My wife had been for a long time all attention to this discourse, but was particularly struck with the latter part of it. Thirty pounds and twenty-five guineas a year made fifty-six pounds five shillings, English money, all which was in a manner going a-begging, and might easily be secured in the family. She for a moment studied my looks for approbation; and to own a truth, I was of opinion that two such places would fit our two daughters exactly. Besides, if the Squire had any real affection for my eldest daughter, this would be the way to make her every way qualified for her fortune. My wife therefore was resolved that we should not be deprived of such advantages for want of assurance, and undertook to harangue for the family. “I hope,” cried she, “your ladyships will pardon my present presumption. It is true, we have no right to pretend to such favors; but yet it is natural for me to wish putting my children forward in the world. And I will be bold to say my two girls have had a pretty good education and capacity; at least, the country can’t show better. They can read, write, and cast accounts; they understand their needle, broad-stitch, cross-and-change, and all manner of plain work; they can pink, point, and frill, and know something of music; they can do up small-clothes, work upon catgut; my eldest can cut paper, and my youngest has a very pretty manner of telling fortunes upon the cards.” Fudge!  19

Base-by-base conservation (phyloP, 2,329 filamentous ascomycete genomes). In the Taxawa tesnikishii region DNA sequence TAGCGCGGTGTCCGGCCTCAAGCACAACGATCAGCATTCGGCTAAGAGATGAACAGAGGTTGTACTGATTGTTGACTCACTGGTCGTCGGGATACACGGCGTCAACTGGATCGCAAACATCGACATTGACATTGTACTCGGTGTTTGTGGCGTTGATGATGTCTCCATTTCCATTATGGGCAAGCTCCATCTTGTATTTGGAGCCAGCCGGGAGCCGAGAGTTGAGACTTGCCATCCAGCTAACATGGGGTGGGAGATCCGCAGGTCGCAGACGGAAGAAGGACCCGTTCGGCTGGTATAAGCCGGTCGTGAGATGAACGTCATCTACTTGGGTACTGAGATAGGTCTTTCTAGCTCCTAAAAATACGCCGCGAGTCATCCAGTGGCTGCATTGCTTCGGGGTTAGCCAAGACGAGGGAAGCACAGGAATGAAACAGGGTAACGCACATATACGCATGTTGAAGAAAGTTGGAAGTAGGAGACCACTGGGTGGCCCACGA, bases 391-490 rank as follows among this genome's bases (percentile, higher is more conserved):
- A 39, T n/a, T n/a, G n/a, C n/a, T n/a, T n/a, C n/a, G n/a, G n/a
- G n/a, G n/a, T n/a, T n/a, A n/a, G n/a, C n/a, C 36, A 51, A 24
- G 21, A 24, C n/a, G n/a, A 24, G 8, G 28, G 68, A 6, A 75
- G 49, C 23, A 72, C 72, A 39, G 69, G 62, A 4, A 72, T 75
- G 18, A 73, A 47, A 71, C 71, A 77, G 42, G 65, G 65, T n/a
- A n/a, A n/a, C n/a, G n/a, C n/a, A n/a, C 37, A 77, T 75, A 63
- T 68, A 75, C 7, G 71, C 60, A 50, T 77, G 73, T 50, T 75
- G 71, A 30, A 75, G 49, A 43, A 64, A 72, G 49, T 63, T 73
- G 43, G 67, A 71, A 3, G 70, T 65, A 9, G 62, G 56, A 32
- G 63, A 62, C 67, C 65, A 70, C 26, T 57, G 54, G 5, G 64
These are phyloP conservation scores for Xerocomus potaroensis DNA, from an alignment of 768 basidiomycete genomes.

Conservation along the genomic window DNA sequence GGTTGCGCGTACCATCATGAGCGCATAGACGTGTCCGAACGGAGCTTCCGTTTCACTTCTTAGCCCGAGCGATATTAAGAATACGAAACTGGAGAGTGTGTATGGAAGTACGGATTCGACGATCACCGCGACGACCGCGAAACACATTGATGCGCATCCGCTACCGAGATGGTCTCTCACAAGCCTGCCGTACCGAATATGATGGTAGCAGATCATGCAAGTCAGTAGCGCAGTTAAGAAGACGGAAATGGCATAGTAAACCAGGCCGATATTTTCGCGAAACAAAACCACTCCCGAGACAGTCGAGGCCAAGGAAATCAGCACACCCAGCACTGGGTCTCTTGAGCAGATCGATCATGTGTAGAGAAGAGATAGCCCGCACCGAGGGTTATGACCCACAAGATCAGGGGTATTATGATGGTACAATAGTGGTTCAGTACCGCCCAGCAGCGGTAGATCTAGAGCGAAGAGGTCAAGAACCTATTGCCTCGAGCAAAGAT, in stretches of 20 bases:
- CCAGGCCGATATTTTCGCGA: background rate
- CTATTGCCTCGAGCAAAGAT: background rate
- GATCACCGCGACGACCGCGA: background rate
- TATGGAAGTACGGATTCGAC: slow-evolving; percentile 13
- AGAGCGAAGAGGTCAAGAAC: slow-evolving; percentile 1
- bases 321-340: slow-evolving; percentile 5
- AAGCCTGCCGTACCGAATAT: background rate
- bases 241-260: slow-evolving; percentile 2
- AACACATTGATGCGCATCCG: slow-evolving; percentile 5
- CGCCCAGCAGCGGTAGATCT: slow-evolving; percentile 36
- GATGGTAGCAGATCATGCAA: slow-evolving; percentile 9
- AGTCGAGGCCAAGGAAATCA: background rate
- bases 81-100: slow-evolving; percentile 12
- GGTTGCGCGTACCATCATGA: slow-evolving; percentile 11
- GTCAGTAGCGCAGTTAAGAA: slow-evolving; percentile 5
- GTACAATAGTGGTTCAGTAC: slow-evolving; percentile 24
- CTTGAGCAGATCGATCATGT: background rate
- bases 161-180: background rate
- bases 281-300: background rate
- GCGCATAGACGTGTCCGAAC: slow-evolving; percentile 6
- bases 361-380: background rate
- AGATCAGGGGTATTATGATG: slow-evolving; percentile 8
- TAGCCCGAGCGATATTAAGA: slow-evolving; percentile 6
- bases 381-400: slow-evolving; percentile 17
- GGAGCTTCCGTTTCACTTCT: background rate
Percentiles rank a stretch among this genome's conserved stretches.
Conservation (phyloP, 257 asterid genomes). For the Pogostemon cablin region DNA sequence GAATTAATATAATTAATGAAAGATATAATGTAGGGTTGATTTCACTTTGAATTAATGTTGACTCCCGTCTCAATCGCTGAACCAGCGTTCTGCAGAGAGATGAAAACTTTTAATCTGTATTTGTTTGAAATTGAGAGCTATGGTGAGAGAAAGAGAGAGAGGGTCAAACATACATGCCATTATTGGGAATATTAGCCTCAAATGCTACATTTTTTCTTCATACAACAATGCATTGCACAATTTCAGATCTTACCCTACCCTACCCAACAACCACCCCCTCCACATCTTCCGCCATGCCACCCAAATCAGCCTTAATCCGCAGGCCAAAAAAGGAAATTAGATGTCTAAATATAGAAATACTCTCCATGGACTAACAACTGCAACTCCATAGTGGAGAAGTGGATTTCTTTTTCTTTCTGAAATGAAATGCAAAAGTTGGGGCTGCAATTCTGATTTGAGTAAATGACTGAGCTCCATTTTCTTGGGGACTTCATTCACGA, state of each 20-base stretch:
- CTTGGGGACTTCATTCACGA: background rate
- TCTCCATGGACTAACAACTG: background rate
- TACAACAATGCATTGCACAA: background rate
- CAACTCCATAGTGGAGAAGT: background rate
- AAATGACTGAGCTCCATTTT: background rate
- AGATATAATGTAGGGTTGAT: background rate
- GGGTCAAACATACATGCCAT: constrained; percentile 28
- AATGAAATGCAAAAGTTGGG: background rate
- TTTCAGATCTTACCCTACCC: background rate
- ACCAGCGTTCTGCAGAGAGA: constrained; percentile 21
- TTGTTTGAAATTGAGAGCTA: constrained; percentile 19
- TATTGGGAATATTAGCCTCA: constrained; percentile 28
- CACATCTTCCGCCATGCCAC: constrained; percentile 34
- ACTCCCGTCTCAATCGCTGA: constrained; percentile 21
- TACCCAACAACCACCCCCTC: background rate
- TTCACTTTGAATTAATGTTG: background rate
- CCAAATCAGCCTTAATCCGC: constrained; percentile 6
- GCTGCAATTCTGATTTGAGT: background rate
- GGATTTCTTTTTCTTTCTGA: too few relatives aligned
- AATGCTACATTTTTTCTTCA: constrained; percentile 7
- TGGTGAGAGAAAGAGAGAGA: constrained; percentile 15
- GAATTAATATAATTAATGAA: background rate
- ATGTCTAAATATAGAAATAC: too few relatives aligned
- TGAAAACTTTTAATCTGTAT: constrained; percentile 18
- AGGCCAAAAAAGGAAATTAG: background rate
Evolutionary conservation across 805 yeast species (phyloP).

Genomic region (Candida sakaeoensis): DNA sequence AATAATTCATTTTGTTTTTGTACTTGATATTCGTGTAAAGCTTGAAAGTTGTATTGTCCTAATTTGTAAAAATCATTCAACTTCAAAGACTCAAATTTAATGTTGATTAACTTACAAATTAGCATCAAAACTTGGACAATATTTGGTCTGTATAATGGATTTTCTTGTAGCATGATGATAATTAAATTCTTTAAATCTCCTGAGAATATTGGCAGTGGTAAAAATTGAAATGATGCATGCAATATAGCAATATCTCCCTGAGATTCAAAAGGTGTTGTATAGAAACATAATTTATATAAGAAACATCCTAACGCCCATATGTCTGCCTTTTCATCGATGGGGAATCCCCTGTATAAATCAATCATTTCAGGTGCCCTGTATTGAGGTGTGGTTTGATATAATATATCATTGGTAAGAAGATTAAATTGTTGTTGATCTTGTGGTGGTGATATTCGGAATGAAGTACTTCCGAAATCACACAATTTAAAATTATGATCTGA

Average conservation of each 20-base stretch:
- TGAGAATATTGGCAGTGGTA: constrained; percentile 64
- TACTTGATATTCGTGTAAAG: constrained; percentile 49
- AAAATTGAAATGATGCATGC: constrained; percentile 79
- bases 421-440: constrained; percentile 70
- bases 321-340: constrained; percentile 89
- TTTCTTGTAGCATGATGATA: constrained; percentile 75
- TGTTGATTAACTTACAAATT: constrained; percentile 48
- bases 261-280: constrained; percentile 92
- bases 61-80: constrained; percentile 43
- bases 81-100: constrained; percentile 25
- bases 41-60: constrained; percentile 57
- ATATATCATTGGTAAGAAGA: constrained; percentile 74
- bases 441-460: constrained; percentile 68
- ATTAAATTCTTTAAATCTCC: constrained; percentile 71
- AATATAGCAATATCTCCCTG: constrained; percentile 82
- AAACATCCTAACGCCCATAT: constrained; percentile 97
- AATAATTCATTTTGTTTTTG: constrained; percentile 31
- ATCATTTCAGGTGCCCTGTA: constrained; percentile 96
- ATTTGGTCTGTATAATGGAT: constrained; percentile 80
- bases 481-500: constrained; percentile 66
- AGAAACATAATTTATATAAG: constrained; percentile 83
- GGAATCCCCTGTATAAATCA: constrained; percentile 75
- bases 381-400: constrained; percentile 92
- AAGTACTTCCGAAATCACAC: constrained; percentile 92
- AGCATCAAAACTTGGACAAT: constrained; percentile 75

When she had delivered this pretty piece of eloquence, the two ladies looked at each other a few moments in silence, with an air of doubt and importance. At last Miss Carolina Wilhelmina Amelia Skeggs condescended to observe that the young ladies, from the opinion she could form of them from so slight an acquaintance, seemed very fit for such employments. “But a thing of this kind, madam,” cried she, addressing my spouse, “requires a thorough examination into characters, and a more perfect knowledge of each other. Not, madam,” continued she, “that I in the least suspect the young ladies’ virtue, prudence, and discretion; but there is a form in these things, madam, there is a form.”  20